One of the ethical concerns in mentoring is the recruiting of students under false or incomplete pretenses. In this case, the student was not recruited by the faculty member but was accepted as a thesis student. While there was no “pretense” initially involved, there could be a developing element of dishonesty if the student is not informed about the evolving situation. The two levels of ethical concern in this scenario are the decision to be made by the faculty member and the behavior of the department.
Points that the Faculty Member Might Consider
- What commitments did you make to the younger student?
- Did you discuss a timeline toward a degree?
- Was this student given any indications that you were considering dropping your commitment to thesis supervision?
- Did your department behave fairly (ethically) in pressuring you to take the second student?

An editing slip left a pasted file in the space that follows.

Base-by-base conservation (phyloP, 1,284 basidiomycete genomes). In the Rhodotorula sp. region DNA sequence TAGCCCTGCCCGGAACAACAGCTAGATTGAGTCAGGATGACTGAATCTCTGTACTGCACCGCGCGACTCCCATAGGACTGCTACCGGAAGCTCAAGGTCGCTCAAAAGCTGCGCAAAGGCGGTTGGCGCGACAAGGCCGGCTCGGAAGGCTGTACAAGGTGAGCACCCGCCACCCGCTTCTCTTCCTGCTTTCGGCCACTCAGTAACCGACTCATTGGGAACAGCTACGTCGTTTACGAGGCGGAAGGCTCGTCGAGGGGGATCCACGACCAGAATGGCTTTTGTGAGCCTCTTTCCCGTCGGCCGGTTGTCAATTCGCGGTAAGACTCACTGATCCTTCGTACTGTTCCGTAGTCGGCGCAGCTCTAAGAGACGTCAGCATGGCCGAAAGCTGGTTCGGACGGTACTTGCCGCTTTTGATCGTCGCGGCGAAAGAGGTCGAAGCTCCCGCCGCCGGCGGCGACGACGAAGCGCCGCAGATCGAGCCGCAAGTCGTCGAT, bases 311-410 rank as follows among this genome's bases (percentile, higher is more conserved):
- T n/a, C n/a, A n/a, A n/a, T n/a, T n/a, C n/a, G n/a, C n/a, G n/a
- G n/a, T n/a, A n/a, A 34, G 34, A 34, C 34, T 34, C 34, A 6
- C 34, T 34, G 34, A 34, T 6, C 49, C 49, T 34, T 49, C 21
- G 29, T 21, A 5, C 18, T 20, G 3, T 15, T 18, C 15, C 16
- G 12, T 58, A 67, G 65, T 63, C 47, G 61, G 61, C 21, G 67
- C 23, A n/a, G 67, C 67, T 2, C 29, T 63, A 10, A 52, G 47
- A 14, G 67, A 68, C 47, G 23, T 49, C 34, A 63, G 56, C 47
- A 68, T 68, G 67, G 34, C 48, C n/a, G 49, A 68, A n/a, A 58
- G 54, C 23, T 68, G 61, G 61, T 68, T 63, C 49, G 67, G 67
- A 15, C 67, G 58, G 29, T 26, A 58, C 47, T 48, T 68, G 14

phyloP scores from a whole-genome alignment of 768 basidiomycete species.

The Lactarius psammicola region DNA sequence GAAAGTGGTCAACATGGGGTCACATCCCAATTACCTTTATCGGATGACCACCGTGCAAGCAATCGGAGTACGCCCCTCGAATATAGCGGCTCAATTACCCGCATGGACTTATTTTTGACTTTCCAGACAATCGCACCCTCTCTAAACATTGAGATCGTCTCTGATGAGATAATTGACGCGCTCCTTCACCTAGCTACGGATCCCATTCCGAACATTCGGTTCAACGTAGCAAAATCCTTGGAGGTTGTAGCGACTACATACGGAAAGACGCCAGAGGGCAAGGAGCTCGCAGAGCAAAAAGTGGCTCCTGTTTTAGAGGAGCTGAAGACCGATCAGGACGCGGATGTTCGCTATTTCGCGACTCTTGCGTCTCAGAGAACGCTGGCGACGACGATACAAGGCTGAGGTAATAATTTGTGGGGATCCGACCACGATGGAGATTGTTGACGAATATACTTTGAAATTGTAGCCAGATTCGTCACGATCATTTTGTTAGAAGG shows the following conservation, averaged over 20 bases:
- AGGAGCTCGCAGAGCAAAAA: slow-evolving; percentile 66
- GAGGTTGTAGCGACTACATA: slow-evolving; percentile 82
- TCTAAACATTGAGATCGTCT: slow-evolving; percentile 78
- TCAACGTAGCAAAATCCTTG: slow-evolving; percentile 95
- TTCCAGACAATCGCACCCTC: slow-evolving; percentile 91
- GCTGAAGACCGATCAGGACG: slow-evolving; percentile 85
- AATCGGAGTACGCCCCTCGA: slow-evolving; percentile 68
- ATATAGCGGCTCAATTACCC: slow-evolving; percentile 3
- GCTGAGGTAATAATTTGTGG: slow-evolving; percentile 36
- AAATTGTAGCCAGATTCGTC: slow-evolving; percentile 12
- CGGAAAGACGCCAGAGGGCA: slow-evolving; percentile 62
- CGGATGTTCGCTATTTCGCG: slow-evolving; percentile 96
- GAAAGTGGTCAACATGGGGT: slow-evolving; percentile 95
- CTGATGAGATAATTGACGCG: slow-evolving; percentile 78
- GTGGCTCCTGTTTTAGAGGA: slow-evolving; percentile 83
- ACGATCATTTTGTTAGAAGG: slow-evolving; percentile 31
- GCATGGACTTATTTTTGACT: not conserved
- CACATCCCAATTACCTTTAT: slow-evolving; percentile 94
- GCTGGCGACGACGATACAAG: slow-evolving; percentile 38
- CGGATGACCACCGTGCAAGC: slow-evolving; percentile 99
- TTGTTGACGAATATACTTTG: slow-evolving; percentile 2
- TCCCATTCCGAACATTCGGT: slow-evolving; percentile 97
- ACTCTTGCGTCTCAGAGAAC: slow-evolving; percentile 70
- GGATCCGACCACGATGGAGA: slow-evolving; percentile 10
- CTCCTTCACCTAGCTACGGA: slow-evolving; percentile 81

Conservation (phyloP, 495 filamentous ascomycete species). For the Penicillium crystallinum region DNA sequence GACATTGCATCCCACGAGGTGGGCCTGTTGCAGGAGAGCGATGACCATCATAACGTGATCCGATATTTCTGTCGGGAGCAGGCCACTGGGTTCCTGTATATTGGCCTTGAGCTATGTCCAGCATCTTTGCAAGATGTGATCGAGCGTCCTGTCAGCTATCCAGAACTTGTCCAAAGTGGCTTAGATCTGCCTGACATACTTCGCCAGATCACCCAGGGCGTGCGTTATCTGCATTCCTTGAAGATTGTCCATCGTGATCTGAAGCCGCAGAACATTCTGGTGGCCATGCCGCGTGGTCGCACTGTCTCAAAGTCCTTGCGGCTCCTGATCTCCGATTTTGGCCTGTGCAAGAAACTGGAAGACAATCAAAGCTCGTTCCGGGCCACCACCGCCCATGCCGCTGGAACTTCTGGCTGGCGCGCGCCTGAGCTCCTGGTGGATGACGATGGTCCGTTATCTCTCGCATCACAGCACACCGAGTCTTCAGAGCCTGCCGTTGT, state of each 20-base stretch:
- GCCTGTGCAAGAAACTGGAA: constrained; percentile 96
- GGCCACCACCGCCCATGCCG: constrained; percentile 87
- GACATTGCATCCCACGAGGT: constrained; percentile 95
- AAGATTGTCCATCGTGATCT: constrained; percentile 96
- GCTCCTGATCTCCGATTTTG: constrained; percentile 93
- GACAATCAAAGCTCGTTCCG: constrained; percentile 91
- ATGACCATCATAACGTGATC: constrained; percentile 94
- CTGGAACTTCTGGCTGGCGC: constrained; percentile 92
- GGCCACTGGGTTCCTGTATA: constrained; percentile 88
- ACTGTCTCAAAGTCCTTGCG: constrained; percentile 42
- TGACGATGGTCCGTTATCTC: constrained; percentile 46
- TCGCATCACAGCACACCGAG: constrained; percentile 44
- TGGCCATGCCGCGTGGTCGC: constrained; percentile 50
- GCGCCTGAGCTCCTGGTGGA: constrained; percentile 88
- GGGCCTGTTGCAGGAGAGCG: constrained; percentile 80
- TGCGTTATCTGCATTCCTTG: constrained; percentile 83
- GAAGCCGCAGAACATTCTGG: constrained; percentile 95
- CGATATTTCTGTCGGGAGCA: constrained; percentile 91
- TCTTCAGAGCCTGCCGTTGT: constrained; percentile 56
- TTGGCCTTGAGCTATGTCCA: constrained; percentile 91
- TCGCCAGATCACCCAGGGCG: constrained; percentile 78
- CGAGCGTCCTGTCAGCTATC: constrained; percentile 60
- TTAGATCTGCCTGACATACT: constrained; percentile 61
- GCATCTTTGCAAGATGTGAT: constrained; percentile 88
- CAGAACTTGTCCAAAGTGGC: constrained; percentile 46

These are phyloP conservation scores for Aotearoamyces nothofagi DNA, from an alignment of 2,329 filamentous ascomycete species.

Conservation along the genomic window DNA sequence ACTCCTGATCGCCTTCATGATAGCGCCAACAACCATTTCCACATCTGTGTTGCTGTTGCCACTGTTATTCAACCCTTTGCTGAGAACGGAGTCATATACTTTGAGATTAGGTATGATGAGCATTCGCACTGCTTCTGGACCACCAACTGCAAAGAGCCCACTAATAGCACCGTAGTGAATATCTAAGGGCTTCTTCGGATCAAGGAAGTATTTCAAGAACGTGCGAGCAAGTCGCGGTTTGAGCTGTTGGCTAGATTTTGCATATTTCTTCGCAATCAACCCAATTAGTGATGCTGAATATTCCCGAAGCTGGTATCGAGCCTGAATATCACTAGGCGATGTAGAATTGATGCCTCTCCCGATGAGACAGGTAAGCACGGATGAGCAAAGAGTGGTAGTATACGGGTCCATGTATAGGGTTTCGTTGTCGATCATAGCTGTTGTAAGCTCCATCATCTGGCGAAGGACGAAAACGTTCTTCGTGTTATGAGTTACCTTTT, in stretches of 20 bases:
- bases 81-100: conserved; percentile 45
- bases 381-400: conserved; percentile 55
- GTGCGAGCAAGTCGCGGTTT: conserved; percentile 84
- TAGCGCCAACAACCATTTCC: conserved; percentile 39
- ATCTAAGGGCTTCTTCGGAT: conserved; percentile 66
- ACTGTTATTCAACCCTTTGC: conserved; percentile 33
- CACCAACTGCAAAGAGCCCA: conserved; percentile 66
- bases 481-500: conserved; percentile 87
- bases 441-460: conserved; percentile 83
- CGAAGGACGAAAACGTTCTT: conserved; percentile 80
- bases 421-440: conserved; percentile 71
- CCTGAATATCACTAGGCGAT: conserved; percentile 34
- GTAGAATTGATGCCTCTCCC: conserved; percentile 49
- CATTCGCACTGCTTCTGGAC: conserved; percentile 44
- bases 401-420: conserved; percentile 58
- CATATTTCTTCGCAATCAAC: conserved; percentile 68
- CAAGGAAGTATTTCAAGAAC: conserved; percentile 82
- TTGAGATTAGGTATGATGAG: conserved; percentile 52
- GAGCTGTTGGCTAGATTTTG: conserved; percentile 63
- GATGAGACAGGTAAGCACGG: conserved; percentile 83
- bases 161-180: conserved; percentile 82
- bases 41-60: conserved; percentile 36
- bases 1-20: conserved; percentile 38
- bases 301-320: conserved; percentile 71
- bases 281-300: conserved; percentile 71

- Were you promised any extra resources for accepting her? Were you told that it would help your tenure?
- As the situation deteriorated, did you discuss the problem with your department chair?
Points that an Outside Observer Might Raise
- Does this department have a strong commitment to developing graduate students into professional physicists?
- What is the attrition rate for graduate students in this department?
- Does this department have a strong commitment to helping assistant professors achieve tenure?
- Was it ethical to pressure the faculty member to accept the second student?
- What kind of pressure was applied?
- If the faculty member elects to terminate the student, would she be treated fairly by the department after she was terminated?
Many departments require a thesis advisor for advanced students to be in good standing and receive support.
- When the student was recruited for this graduate program, what kind of assurances was she given about departmental support?
Would these assurances be honored if she was terminated?
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